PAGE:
With Tony Hawk's Pro Skater 5 in the news this week for receiving a day-one patch in excess of the game's base-install size, thought I'd share some of the work I've been conducting across this year, involving patch activity for PS4 games. The topic of patches in gaming, as a tension between necessity and opportunity, has already been covered by Keith Burgun in his great, recent Gamasutra piece. So instead I present here a sample of my ongoing attempt to map the patching situation on the PS4, from the standpoint of the end user.
Documentation on console patching seems to be generally lacking, despite the fractious nature of the topic. And so, the majority of the information I've captured comes from my own library of PS4 games, which currently clocks in at around 140 titles. Most of this data has been gathered 'in situ', that is, recorded it directly based on activity monitored during console usage (Hey, I didn't choose the thug life, etc.)
Supplementary input was taken from news on gaming outlets as well as patch notes on developer sites, but even first-party sources are rarely exhaustive in reporting, especially as patching to these kinds of volumes is new territory for game consoles. For some 96 of the titles in my collection, the current patch frequency per title breaks down as follows:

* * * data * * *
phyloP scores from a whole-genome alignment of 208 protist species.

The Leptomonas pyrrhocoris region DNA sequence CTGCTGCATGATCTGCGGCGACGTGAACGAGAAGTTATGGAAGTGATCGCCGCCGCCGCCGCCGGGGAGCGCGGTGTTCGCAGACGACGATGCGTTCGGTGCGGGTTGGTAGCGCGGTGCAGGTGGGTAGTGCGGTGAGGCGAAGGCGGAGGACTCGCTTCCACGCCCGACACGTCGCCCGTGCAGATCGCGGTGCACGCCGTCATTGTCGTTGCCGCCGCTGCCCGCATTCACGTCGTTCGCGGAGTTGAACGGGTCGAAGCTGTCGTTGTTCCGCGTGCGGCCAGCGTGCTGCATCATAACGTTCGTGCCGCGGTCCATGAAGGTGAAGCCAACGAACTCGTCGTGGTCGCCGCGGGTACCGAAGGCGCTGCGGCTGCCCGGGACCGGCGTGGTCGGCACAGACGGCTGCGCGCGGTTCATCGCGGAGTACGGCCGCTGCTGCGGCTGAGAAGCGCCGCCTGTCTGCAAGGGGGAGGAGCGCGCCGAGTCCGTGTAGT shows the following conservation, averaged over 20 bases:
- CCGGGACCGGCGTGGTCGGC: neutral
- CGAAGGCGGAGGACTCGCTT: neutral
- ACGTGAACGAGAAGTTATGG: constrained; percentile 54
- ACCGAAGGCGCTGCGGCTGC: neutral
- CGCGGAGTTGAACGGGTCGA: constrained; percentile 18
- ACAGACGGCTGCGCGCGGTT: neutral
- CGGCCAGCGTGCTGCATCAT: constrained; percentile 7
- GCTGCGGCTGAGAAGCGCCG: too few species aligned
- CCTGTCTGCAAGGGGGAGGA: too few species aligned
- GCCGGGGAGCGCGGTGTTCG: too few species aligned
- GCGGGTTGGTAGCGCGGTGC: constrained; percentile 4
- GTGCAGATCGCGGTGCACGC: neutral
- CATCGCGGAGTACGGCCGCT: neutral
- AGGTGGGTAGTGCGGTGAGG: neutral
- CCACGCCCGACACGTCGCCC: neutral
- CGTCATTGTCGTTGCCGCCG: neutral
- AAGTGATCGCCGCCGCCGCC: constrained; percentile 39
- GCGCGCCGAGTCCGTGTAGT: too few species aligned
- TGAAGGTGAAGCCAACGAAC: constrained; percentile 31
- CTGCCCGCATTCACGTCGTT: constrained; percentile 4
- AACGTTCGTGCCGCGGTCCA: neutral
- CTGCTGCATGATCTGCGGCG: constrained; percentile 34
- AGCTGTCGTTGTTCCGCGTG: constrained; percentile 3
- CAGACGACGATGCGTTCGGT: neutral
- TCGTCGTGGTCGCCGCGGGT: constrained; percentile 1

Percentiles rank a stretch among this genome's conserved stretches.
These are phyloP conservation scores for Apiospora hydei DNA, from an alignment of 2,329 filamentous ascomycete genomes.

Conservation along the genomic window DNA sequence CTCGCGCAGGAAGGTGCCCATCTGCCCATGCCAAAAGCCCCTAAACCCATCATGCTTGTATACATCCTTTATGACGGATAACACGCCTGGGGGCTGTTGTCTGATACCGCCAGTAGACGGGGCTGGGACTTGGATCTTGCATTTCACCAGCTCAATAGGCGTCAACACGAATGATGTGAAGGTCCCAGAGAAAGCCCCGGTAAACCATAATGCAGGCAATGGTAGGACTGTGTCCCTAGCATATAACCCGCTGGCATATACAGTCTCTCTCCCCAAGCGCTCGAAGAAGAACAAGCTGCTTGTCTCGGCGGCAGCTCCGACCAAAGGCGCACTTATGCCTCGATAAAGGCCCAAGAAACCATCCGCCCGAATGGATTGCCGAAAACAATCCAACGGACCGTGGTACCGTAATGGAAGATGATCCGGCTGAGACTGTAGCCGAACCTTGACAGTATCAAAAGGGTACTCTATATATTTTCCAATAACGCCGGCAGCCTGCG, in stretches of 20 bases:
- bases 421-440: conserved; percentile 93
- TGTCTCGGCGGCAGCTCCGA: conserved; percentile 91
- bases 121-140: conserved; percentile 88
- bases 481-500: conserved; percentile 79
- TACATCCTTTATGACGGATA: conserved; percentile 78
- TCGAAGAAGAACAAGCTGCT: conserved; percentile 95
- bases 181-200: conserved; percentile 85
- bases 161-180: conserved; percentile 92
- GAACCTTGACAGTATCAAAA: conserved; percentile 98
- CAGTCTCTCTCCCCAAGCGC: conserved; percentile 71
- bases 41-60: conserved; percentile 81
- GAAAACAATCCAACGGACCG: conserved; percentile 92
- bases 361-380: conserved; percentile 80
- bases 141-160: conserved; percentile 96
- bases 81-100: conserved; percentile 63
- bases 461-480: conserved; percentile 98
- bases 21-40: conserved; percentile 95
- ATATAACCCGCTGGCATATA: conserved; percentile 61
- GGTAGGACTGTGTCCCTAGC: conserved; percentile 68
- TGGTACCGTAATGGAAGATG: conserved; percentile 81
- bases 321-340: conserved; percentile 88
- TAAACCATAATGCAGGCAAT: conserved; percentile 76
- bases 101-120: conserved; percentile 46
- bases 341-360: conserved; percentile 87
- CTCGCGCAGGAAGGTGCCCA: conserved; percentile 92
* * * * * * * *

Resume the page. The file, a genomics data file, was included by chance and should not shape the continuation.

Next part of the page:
Those five titles with 10+ patches are Destiny, DriveClub, Trials: Fusion, Zen Pinball 2 and Sound Shapes. DriveClub leads the pack, with 22 patches. Day one patches are extremely common, although, as remarked by a console production lead I recently spoke to, console games still have a much lengthier lead time between completion and release than people generally perceive.
Things become more complex when you try to reconcile patch size with impact on HDD storage, i.e. the resultant 'size on disc', which is a complementary issue surrounding console patching given the out-of-the-box limitations of disc-space provision on console. Sometimes, HDD occupation is barely increased at all; at other times, it can increase linearly in relation to the patch itself.
Take Batman: Arkham Knight, for example. While the eight patches released since the game's launch have totalled just over 25GB, the size of the game-on-disc has increased just over 6GB. The most recent slew of patches have barely impacted the game's HDD occupation at all:
There's obviously lots more information to dig into, but I'll stop here for now. I'll be continuing this data collection across the remainder of the year, while also considering turning it into a report for my work; when that happens, I'll write-up a more detailed sample of what's available.